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Old 01-11-2002, 03:33 AM   #16
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TheU2, I didn't find the question offensive, but KhanadaRhodes caught you out, big time!

As for the "gay voice", it is something which is learned, and many gay men are very annoyed by it because it stereotypes the whole group.

I personally think it can be quite funny. I have some gay friends who like to use it to make a particular point, and it can be hilarious! Think Will & Grace.

BTW, I don't think that we should be afraid of talking about such things, as long as it's done in a respectful manner. Political correctness often has the opposite effect of what it's meant to achieve.
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Old 01-11-2002, 03:39 AM   #17
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Quote:
Originally posted by Klodomir:
TheU2, I didn't find the question offensive, but KhanadaRhodes caught you out, big time!
hehehe...i don't find it offensive either, i just wanted to point that out. sorry if you thought i was slammin ya, theu2 *hugs*

it is funny cuz the people i know who are gay do that do, like they're two different people...

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Old 01-11-2002, 07:26 AM   #18
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I don't find the topic particularly offensive, however I can see how some would, because it's just not a question most people would think to ask... and it is a question that may never be understood or able to be answered... but this is Free Your Mind, so why not?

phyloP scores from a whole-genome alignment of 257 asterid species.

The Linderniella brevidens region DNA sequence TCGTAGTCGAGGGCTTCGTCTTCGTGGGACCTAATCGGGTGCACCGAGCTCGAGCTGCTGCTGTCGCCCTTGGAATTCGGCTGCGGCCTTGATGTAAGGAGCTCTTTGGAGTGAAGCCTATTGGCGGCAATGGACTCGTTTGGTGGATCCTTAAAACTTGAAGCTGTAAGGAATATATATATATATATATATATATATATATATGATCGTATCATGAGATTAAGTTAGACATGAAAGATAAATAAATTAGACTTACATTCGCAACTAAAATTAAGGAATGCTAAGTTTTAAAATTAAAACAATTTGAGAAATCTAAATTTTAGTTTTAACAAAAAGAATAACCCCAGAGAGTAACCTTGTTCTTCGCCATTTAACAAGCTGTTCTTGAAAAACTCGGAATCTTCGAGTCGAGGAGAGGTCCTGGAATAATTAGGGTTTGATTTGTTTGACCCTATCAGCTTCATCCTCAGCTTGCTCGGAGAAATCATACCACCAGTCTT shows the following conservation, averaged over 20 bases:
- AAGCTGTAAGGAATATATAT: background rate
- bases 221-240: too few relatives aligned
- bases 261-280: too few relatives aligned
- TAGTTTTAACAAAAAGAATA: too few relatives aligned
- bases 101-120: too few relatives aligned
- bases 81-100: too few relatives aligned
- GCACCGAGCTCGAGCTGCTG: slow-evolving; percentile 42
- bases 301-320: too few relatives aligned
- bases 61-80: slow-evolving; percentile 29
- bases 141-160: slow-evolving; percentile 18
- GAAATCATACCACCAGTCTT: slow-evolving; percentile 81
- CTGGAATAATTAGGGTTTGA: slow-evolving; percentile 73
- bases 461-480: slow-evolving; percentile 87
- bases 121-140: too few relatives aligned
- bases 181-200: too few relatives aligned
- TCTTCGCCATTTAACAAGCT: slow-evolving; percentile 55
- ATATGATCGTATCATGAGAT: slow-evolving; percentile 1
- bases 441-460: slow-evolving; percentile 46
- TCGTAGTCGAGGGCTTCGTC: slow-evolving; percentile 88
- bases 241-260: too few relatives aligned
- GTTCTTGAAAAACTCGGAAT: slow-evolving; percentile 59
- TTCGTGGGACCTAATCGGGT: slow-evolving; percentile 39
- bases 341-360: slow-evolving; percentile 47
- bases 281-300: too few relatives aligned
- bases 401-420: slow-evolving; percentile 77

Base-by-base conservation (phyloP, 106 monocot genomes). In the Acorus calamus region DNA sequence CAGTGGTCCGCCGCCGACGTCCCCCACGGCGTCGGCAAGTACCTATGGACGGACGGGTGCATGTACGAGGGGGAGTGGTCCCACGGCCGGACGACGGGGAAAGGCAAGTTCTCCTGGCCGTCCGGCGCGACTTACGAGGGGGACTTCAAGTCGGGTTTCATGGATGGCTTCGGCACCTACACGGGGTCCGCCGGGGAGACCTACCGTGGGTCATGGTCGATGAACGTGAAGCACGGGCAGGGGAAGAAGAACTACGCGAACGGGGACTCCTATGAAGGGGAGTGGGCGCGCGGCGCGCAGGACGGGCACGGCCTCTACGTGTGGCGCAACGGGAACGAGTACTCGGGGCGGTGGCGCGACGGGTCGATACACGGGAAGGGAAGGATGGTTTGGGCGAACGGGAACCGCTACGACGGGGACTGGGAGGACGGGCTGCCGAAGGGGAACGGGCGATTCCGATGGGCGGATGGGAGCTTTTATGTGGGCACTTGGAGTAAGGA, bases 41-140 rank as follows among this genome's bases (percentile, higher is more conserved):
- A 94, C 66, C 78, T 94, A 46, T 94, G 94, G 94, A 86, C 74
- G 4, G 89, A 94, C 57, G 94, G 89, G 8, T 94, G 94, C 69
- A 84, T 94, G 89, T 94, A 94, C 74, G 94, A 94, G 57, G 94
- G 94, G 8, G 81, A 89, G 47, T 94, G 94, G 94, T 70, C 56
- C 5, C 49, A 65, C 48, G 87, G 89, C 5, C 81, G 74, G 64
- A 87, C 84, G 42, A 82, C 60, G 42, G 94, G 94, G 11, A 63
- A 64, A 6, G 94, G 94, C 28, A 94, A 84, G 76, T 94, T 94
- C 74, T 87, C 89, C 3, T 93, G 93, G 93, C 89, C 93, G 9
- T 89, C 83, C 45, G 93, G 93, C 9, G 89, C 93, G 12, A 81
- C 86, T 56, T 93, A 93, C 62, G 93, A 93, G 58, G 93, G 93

Stereotypes suck because they hold the preconceived notion that every one that falls under a particularly group acts or talks a certain way. This doesn't sit well with the theory that we're all unique individuals. However in some cases this stereotypical attribute may be applied. I bet you can think up a 'voice' that society has applied for each of these types of people:

blacks
hicks
cheerleaders
surfers

you get my point. I think this 'voice' emerges due to simple social patterns. An image of the essence of a particular type of person is standardized in society. You have people walking the walk and talking the talk. It's all very subconscious and these types of learned behaviors can become almost instinctual. It's kind of like those who bear accents--it's due to the geographical area in which they live. Ask me how these 'voices' or attributes originate and it may be more difficult to explain. There's that whole "it's not a conscious effort, so surely it's in their genes" thing... but then maybe it's not--maybe it's just a social pattern.